We made shapely fire trucks in preschool

We haven’t done much with construction paper art this year so I decided to invite the children to explore the process of making a fire truck with construction paper shapes. I set out the different construction paper shapes on a tray for the children to use. The children selected the shapes they needed for their fire trucks…

We also tried using our glue jars and brushes instead of glue bottles just for a change of pace…

I always make plenty of extra shapes for a project like this. I never know how many “windows” or “wheels” a child will choose to add to his or her fire truck so I just keep extra paper handy in case we start to run low on shapes…

Once the children added their shapes to their fire truck, I invited them to use the black crayons to make rungs (or lines) for the ladder and a driver for the window…

Not every child chose to add rungs and people. This child decided to add a dog in his window which I thought was quite clever…

This was a very simple process since I didn’t have the children cut out their own shapes.  We will add cutting to the process at a later time.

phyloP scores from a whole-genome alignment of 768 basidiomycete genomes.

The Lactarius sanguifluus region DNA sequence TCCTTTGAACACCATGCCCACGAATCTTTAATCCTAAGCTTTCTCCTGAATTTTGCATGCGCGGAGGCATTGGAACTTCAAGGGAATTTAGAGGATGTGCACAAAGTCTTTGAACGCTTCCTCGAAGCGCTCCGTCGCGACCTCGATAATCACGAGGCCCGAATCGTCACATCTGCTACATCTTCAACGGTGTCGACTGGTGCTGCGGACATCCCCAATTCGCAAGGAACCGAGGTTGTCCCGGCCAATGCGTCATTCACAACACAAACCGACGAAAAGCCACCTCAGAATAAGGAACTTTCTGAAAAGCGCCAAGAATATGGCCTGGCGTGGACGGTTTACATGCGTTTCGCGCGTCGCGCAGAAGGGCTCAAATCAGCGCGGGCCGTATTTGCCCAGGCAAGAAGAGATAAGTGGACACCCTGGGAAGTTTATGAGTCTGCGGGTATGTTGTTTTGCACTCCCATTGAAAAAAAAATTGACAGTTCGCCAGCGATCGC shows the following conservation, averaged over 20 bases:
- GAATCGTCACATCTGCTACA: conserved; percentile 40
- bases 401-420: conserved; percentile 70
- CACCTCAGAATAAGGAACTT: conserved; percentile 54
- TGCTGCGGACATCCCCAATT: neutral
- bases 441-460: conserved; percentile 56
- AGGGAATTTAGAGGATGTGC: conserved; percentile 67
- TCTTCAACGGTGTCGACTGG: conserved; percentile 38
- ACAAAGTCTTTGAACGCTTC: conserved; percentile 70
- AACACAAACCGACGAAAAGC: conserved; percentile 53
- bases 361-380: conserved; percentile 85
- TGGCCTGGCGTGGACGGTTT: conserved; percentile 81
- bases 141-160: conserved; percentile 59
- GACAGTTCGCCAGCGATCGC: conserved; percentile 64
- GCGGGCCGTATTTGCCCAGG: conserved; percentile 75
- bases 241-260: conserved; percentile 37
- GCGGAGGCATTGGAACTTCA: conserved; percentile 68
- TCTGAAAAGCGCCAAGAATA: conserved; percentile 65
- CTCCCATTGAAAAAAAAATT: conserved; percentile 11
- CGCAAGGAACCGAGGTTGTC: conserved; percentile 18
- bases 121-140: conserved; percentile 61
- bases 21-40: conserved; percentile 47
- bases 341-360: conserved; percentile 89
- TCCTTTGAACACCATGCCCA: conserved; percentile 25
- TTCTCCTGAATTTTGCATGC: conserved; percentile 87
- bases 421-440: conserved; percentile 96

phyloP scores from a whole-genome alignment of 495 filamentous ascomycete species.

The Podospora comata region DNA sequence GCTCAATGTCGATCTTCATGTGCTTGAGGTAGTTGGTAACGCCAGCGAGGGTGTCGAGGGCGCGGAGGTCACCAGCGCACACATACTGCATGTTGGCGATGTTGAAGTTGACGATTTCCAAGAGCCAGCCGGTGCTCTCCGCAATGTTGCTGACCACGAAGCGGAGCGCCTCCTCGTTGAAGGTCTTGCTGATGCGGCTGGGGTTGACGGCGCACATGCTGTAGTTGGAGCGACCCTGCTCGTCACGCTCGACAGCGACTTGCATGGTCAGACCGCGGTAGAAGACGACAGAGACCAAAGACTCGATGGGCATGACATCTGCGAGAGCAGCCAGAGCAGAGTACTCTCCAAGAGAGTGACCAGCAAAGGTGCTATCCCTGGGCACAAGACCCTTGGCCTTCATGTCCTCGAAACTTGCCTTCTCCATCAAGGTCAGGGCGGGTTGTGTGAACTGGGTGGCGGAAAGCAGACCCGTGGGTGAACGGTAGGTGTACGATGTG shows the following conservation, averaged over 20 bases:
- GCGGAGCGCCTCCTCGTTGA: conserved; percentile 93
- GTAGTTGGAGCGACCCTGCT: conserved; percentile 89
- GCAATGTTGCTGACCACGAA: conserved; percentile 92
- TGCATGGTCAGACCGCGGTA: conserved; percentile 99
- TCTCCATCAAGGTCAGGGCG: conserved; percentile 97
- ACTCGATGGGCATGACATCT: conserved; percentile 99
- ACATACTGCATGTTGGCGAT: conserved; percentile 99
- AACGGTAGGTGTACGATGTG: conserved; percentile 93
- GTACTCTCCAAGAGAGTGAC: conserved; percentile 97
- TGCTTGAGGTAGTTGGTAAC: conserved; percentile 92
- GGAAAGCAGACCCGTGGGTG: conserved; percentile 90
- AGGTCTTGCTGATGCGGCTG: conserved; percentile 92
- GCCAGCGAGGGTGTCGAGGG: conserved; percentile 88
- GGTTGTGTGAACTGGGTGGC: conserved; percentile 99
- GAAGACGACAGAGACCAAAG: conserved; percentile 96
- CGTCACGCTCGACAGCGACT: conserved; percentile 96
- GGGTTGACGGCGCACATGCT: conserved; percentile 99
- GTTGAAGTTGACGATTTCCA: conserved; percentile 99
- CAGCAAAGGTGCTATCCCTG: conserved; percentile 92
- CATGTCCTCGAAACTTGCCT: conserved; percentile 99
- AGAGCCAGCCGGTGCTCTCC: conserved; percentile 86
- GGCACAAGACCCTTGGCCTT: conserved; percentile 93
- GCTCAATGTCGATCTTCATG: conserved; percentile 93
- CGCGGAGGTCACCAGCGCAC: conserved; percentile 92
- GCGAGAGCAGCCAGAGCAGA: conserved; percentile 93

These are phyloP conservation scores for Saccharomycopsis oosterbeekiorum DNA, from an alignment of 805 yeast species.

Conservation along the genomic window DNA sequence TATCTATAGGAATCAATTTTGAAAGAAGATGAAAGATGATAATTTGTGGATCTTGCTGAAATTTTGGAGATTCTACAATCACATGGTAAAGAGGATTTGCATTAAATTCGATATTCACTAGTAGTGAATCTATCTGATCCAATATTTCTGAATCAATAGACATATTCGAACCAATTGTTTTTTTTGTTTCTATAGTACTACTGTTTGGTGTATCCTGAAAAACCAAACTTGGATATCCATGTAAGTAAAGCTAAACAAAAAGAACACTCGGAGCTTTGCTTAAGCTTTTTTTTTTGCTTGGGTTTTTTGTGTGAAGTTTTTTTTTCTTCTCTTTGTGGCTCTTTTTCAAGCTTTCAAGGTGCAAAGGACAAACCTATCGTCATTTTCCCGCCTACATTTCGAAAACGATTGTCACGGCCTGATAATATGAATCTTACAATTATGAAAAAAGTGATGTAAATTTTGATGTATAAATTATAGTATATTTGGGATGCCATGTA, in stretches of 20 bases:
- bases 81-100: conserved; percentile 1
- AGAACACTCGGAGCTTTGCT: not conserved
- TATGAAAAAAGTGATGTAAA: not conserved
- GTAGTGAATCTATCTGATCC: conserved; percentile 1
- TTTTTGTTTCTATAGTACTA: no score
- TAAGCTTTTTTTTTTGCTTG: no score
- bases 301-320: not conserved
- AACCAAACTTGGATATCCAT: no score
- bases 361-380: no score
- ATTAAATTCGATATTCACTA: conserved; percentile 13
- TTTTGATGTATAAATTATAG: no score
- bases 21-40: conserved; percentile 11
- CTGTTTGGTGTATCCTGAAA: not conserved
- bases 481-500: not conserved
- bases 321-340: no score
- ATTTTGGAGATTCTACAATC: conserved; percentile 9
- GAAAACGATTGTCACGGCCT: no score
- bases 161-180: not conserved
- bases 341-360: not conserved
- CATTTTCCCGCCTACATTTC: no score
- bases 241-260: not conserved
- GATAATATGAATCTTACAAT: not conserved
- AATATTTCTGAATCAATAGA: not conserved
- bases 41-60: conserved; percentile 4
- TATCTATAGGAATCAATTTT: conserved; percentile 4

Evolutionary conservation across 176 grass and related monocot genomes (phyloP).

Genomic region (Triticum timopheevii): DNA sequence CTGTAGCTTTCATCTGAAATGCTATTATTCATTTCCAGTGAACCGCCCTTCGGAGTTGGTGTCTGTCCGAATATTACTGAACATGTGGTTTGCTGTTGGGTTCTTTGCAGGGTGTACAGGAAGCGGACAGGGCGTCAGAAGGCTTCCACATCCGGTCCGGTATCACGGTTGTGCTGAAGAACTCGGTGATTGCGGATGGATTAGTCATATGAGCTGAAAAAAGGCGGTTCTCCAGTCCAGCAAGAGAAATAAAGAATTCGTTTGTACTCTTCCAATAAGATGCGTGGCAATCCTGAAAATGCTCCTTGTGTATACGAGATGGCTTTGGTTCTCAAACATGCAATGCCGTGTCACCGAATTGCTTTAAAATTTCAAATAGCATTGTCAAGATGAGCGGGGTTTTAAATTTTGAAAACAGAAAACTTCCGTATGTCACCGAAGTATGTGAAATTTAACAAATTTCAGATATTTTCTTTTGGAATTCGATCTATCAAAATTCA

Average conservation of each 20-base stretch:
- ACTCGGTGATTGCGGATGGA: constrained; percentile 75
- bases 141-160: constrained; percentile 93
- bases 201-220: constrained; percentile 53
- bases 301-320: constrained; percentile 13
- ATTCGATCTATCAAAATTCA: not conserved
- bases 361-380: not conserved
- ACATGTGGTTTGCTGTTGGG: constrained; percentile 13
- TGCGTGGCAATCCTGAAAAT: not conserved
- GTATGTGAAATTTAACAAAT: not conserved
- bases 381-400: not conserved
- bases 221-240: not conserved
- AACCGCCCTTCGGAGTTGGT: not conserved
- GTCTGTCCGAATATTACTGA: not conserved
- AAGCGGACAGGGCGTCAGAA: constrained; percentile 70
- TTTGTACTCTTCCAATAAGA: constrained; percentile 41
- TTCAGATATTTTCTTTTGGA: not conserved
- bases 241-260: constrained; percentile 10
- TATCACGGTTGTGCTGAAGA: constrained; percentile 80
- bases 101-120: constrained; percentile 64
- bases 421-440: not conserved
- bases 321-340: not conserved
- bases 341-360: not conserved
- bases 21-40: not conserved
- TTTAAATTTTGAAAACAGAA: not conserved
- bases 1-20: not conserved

Today, I just wanted the children to focus on choosing how they wanted to arrange and glue their construction paper shapes onto their rectangle to create a fire truck.

 

Available on Amazon

Links to Grow On..

Fire Truck Abstract Art 

Fire Station Table Top Role Play

A collection of other fire Safety Week links

 

 

By |2011-10-09T06:00:56+00:00October 9th, 2011|

About the Author:

Deborah J. Stewart, M.Ed. has been working and teaching in the field of early childhood education for over 30 years. Deborah currently owns and teaches in her own part-time, private preschool called The Children’s Studio. Deborah’s deep passion for teaching and working with young children is documented and then graciously shared with millions of readers around the world through her blog and other social networking communities. Deborah believes that young children learn best through play and exploration and embraces this belief in all that she does in her own classroom so that she can effectively and passionately share rewarding, real- life, tried-and-true practices with other teachers, parents, and leaders across the field of early childhood education.

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